I agree. I don't think it's harsh at all. You have to get them hungry. My primary experience is with race horses where we pretty much try and get them to eat as much grain as we can. There is an amount they will easily consume and at a certain point of trying to get them to eat more, they will slow down and sometimes even quit you. There are many factors to appetite, but for all animals, there is a point of diminishing returns. In my only three years of experience with goats it seems to be exactly the same when I am trying to get show kids to gain weight by pushing more feed. It's old school animal husbandry to only feed what they will clean up in a timely manner. The opposite of this is free choice feeding where you always keep it in front of them. With this method the animal chooses it's own level of consumption. With horses and goats at *my farm* I actually think they will eat more feed when fed several times a day and only what they will clean up. With the OP's Son's wether, obviously the surgery has thrown him off his feed a little. If he was my goat, I would skip one feeding altogether, then only feed him about 25% of his usual feeding on the next feeding. I would give him about 10 minutes to clean it up and take it away if he didn't. I would keep him at 25% for at least one day and then increase him to 50%, *IF* he is cleaning everything up. Then I would *slowly* hope to increase him to his previous level. At my farm goats eat better if they have at least one other goat to compete with at feed time. Just something else to consider.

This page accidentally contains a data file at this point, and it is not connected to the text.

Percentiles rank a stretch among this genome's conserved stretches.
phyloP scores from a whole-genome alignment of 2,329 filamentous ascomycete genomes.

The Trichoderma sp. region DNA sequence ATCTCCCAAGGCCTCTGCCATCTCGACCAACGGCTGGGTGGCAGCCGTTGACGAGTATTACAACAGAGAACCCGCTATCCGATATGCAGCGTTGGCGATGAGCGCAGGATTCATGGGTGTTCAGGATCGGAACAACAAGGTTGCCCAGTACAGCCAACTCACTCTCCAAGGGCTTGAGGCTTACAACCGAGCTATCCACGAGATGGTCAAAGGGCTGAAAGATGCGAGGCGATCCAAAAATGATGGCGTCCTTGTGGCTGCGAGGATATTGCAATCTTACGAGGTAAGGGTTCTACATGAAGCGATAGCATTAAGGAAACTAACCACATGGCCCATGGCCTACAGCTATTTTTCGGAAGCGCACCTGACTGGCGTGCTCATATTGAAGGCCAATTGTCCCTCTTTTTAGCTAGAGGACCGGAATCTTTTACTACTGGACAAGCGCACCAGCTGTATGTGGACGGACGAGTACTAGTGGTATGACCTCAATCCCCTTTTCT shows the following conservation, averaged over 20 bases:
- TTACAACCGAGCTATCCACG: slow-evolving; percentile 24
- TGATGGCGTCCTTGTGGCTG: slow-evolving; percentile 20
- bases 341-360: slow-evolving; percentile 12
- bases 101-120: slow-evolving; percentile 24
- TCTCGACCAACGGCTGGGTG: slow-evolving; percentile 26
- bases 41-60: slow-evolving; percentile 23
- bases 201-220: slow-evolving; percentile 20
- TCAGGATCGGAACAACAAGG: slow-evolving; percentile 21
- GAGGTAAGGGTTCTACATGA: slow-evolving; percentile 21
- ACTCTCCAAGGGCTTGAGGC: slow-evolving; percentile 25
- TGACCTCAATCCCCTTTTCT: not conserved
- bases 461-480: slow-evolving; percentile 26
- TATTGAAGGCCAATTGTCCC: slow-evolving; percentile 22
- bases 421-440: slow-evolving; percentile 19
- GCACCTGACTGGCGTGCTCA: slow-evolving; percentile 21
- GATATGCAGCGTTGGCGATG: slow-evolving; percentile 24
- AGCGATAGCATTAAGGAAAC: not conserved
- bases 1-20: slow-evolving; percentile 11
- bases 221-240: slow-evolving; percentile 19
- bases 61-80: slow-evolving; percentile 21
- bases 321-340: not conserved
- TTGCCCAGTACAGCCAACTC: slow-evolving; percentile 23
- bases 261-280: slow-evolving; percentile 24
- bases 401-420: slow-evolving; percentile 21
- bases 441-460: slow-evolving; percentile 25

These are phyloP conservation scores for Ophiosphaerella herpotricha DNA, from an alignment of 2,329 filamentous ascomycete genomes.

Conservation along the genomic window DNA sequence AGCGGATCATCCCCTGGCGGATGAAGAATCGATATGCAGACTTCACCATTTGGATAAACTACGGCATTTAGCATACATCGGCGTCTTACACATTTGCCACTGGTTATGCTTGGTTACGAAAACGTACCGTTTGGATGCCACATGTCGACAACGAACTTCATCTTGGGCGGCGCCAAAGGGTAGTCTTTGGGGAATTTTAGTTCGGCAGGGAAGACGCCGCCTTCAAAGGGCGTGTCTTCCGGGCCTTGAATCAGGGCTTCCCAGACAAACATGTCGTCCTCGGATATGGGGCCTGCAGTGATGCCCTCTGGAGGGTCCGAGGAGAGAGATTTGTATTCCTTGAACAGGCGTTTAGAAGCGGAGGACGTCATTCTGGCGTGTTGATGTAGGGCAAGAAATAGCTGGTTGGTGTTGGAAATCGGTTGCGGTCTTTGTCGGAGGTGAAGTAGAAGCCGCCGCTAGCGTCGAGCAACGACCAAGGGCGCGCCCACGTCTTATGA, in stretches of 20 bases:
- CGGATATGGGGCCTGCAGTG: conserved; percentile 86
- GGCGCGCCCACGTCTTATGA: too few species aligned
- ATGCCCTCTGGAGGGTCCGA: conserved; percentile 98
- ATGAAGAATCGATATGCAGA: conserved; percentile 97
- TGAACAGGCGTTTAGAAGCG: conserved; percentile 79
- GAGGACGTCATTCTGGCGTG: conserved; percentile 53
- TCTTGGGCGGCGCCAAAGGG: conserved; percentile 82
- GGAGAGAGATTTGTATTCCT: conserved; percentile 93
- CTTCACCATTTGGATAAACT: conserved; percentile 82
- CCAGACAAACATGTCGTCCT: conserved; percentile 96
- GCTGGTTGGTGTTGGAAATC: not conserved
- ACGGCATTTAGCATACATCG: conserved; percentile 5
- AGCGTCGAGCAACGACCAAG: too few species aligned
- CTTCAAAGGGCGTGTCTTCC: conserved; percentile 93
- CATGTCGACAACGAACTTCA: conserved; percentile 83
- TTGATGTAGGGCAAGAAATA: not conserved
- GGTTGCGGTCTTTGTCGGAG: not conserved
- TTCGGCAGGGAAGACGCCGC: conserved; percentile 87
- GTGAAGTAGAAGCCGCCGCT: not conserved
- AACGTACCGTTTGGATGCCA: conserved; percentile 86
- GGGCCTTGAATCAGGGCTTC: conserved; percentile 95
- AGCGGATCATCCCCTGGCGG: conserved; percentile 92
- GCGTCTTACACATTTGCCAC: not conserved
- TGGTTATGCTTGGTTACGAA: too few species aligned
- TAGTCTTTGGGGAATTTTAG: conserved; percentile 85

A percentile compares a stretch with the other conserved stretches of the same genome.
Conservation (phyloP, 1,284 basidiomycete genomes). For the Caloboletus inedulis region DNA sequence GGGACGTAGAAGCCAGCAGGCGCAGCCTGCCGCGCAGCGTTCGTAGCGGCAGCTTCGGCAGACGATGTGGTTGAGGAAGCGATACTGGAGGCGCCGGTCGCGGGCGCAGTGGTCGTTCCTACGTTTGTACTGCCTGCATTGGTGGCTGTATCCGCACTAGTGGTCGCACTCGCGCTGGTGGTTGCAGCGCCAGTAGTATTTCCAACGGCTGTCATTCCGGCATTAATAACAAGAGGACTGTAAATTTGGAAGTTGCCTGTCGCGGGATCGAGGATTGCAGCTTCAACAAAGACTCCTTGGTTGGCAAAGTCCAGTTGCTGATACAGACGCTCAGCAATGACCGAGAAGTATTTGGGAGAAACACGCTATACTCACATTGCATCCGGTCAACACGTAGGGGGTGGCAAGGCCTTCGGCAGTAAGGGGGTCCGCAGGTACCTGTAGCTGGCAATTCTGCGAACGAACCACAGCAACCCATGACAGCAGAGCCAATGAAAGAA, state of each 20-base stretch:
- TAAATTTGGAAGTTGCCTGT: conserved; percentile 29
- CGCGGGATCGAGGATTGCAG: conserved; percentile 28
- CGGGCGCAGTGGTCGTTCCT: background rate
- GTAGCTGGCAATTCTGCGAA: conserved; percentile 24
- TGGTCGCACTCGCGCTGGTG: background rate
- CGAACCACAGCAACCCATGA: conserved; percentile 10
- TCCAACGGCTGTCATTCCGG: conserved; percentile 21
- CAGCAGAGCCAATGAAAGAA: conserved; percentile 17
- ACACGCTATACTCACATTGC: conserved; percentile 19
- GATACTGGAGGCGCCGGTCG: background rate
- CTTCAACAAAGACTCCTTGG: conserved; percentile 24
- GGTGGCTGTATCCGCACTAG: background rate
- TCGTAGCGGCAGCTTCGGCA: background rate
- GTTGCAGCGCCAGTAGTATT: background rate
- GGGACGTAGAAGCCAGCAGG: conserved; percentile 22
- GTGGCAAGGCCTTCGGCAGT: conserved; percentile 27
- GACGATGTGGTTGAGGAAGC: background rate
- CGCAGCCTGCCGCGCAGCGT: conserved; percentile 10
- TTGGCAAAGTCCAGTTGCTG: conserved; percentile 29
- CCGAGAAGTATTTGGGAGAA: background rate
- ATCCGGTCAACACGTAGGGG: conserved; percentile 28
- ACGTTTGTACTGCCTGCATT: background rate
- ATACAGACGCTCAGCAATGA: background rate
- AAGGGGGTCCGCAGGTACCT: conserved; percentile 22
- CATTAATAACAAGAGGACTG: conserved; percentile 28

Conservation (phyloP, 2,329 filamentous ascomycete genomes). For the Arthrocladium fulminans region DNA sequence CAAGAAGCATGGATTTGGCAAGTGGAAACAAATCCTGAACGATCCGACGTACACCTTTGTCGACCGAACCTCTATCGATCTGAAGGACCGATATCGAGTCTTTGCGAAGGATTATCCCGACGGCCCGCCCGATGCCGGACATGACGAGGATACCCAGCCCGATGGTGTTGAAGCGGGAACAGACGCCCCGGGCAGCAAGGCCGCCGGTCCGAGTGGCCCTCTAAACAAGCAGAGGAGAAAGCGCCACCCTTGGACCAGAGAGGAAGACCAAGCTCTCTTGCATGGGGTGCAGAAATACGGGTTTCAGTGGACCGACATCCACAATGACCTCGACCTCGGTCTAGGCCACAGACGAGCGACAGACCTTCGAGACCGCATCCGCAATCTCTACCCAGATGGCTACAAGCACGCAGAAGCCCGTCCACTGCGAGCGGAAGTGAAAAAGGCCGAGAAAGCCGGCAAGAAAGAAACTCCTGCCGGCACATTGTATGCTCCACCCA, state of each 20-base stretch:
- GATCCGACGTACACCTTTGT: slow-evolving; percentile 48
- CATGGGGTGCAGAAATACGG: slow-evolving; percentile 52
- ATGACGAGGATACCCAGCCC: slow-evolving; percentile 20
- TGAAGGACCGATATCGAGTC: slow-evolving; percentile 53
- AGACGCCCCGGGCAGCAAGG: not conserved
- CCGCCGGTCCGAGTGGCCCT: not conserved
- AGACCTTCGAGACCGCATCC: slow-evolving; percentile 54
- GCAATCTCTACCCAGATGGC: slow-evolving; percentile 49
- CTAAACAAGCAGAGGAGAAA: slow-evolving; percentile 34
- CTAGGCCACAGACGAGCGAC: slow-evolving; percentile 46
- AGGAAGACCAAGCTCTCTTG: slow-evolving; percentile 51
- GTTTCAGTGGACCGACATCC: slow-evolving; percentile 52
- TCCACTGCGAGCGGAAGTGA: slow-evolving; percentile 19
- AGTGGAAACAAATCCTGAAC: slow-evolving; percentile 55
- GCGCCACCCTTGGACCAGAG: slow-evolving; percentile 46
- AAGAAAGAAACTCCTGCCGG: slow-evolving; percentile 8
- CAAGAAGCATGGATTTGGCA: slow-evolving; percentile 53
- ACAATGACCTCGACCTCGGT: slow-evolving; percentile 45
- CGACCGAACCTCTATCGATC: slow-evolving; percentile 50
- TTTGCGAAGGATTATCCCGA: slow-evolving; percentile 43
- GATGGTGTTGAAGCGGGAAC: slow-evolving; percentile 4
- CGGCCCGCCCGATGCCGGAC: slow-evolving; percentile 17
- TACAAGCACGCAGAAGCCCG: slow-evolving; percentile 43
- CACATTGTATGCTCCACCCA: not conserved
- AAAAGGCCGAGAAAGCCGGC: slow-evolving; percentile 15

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I agree with what's been posted -- work on getting his tummy right first, before he's back to his full grain. :) A bit more hay would be good for his tummy, if you have too much of a hay belly I'd just cut the hay down a few days before the show.
 

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I think show people should request and insist that the hay belly as an attractive asset instead of undesirable lol..its a more natural look....healthy